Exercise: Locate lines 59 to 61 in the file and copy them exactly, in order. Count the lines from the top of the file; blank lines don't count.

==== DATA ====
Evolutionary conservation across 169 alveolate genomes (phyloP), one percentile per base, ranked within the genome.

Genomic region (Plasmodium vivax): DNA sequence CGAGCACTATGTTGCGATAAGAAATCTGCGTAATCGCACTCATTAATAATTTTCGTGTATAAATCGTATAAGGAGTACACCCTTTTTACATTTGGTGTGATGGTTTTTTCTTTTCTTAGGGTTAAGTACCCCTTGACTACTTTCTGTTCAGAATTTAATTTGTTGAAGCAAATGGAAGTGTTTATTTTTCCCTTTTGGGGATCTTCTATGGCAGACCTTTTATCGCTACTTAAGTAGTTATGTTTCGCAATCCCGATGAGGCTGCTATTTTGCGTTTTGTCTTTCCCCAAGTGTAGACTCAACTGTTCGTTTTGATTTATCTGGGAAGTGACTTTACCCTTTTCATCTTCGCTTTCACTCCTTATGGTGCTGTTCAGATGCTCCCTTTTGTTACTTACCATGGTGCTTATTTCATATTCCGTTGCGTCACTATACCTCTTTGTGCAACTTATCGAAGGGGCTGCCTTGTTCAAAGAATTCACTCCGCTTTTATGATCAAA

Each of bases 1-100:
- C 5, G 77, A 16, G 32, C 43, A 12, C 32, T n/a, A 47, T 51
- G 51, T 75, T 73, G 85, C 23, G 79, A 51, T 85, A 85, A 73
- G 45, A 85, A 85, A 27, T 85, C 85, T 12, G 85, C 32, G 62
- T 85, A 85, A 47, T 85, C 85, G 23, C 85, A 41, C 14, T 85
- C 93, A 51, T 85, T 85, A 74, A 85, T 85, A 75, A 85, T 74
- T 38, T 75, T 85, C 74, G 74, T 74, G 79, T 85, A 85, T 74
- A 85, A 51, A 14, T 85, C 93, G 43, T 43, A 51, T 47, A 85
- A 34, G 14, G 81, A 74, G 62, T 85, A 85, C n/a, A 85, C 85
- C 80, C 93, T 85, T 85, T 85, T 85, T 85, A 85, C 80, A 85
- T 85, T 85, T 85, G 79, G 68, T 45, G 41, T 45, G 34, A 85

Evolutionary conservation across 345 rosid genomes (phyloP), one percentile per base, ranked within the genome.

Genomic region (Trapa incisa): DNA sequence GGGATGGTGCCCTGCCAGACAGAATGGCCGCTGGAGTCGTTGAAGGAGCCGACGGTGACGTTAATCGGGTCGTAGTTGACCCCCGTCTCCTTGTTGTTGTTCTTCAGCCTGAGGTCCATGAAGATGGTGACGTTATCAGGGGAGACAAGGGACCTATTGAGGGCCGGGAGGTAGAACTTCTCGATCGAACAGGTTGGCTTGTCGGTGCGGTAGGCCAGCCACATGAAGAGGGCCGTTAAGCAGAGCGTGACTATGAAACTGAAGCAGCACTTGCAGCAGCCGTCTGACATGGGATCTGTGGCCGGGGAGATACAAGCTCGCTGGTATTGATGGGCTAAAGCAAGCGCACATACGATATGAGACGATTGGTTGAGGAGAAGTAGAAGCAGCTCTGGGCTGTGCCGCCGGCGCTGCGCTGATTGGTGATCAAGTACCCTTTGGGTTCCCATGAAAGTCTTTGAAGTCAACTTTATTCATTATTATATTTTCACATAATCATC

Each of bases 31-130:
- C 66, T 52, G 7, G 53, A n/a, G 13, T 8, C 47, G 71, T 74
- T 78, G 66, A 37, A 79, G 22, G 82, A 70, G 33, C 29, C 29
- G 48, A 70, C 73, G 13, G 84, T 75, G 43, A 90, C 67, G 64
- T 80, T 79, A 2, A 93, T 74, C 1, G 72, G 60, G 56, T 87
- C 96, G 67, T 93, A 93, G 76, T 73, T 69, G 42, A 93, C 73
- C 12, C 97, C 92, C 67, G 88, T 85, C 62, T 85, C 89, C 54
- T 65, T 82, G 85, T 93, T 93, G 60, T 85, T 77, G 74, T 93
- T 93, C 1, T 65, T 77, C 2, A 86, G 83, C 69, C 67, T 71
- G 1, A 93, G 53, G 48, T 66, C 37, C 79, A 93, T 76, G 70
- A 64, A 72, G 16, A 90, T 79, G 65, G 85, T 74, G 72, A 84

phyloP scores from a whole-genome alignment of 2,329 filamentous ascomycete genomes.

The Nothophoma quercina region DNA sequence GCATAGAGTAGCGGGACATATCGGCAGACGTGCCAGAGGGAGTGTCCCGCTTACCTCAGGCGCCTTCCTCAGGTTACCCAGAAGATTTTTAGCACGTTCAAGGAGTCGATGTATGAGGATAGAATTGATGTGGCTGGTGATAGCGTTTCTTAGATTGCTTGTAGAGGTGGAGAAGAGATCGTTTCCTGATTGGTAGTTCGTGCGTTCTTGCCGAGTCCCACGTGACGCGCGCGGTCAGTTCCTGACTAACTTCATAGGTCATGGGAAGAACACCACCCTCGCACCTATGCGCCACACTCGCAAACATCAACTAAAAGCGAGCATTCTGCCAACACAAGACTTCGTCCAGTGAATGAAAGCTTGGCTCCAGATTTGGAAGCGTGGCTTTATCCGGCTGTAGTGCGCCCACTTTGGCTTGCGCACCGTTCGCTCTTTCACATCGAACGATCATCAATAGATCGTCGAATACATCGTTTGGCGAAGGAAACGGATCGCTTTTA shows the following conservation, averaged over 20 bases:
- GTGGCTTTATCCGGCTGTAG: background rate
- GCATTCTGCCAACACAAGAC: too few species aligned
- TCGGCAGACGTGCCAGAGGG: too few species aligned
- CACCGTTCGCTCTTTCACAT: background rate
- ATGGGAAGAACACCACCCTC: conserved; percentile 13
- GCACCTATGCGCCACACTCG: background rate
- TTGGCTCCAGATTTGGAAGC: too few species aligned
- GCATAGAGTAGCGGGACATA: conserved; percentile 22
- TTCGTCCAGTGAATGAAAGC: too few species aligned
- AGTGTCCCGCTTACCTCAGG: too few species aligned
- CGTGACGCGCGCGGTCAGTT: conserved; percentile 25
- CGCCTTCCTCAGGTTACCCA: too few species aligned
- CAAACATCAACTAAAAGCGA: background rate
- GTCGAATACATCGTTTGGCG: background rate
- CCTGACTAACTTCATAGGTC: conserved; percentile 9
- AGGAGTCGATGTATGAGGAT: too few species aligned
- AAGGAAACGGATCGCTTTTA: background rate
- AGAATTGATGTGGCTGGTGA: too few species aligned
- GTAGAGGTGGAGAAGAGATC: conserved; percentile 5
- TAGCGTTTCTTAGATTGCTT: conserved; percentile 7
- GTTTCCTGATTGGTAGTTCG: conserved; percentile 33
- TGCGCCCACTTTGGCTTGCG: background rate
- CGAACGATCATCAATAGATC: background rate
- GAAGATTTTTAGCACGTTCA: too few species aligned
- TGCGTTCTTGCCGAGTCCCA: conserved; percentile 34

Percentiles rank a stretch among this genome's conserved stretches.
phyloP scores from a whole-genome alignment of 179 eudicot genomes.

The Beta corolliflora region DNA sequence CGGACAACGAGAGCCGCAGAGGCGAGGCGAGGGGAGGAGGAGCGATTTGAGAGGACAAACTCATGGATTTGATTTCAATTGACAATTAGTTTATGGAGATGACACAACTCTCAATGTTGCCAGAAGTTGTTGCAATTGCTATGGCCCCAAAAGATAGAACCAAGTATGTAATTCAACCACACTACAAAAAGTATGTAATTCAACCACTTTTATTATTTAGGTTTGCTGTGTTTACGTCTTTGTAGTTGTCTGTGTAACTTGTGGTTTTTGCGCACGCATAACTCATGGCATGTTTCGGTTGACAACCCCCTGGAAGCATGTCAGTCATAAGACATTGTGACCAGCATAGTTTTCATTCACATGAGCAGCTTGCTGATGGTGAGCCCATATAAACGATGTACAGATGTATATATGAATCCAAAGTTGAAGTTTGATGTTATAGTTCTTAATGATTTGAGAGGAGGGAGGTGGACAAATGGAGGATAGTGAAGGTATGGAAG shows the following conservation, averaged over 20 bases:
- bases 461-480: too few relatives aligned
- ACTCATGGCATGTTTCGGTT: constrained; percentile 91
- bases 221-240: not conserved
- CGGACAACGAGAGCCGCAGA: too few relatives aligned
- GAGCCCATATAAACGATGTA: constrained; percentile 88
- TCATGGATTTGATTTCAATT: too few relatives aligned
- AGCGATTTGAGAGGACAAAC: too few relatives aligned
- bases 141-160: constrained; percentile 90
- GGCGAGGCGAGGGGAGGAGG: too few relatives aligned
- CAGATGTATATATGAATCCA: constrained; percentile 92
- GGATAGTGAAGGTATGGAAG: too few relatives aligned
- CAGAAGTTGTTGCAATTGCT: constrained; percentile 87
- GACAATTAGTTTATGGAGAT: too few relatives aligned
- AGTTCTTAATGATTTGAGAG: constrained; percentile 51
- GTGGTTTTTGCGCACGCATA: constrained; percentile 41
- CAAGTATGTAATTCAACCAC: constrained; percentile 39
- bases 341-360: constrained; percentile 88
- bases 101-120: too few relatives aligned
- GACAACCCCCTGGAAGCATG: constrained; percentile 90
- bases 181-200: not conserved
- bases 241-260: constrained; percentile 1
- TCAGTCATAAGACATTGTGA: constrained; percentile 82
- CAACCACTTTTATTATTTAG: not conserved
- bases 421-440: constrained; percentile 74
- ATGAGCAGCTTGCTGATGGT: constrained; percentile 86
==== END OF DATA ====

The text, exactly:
- bases 221-240: not conserved
- CGGACAACGAGAGCCGCAGA: too few relatives aligned
- GAGCCCATATAAACGATGTA: constrained; percentile 88